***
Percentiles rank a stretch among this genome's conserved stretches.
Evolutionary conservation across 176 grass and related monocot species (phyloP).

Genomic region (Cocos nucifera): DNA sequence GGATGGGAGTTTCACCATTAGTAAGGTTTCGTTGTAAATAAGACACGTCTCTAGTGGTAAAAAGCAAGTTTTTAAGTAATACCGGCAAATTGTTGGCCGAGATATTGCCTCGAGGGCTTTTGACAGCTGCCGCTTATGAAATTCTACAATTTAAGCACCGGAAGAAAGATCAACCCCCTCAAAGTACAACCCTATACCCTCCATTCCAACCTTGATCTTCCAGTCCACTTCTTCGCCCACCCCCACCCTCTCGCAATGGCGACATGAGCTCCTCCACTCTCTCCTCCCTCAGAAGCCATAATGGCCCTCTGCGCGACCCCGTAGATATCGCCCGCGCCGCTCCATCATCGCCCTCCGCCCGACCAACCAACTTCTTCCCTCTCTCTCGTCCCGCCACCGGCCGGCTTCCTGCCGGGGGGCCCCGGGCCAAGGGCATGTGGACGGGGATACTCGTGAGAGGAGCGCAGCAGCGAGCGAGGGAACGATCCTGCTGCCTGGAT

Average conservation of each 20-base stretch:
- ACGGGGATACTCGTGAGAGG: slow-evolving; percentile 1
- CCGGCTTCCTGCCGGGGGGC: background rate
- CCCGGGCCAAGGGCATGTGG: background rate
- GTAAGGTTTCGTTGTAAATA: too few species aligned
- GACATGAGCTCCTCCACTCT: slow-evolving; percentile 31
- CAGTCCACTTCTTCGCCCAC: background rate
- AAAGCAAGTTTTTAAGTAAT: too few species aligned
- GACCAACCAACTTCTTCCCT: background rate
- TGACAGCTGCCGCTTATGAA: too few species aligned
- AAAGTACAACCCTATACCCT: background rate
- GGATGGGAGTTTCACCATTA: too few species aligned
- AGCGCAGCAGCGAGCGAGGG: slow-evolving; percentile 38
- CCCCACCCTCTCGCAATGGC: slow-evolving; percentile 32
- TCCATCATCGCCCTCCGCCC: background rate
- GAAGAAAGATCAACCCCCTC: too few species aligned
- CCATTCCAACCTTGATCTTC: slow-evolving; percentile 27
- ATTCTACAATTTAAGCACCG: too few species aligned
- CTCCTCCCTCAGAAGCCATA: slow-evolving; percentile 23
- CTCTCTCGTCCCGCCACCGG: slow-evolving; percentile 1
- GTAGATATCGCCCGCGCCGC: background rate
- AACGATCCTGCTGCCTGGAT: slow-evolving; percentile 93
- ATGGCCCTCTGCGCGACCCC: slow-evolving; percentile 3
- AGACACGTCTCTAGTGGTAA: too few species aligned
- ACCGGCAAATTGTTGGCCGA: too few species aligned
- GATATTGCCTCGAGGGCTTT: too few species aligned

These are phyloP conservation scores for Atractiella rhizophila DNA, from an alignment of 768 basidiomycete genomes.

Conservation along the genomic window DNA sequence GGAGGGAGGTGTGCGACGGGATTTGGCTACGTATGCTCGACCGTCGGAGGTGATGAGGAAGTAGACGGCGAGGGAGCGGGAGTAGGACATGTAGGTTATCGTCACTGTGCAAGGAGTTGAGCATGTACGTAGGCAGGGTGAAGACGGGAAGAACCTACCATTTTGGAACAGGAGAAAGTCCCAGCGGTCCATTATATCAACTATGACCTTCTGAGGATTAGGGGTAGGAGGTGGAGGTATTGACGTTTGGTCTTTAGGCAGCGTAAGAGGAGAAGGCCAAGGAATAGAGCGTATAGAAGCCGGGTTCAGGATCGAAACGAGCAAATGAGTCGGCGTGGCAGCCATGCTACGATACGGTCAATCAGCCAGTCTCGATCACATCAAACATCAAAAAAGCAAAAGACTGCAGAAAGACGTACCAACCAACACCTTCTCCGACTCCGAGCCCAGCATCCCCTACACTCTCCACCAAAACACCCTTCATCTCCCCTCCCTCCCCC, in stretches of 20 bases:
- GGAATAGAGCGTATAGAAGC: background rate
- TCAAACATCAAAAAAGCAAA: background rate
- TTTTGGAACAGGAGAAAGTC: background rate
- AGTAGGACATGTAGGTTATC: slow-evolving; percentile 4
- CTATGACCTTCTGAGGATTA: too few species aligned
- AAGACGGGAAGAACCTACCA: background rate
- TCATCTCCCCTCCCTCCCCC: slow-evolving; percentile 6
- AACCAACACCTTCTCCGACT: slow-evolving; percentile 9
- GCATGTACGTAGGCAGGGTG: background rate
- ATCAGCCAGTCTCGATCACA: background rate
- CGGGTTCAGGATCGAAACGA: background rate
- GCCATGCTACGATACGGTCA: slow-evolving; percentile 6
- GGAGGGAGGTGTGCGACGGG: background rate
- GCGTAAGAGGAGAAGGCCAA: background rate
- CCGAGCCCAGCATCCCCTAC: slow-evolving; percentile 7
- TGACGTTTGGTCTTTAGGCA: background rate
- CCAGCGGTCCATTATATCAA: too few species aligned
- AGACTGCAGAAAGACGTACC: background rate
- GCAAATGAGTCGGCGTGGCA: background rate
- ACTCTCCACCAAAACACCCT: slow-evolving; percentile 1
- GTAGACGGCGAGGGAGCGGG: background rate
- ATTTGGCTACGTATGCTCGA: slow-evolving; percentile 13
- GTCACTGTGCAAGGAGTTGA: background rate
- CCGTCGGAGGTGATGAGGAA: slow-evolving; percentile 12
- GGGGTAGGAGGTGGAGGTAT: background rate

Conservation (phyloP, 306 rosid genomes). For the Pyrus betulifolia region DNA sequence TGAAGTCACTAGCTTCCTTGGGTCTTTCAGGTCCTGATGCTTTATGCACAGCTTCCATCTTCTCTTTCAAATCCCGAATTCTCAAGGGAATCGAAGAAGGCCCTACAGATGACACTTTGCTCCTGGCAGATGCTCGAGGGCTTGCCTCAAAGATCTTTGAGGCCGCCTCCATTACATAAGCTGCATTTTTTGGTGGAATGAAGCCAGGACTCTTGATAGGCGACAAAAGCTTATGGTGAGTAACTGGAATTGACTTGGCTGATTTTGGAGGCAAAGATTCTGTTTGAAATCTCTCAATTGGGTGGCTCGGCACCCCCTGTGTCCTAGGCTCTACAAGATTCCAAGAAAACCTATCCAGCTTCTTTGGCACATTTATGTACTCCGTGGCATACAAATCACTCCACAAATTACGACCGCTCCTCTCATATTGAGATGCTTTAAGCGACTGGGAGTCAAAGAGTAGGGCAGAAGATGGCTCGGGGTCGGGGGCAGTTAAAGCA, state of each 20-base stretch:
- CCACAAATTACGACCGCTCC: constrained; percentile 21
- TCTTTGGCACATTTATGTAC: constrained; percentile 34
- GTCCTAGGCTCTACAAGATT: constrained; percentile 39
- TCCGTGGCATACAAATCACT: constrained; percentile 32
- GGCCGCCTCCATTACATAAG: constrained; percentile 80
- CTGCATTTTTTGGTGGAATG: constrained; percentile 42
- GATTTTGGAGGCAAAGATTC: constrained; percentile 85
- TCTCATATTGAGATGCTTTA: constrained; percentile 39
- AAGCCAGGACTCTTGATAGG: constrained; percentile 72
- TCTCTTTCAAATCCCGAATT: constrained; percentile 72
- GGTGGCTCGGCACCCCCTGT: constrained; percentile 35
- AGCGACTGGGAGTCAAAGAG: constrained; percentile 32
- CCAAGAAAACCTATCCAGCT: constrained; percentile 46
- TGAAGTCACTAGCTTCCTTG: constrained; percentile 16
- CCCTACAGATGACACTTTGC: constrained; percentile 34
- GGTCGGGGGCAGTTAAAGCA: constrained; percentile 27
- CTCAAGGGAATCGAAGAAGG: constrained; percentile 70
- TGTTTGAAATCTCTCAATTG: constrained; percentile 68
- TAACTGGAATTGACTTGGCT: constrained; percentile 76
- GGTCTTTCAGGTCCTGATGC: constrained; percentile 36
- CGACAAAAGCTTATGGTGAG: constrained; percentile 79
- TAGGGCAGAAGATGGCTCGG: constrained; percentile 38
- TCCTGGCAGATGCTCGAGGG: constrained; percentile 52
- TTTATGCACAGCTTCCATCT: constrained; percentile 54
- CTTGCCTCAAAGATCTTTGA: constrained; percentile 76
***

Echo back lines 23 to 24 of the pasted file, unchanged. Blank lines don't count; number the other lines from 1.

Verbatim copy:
- CTCTCTCGTCCCGCCACCGG: slow-evolving; percentile 1
- GTAGATATCGCCCGCGCCGC: background rate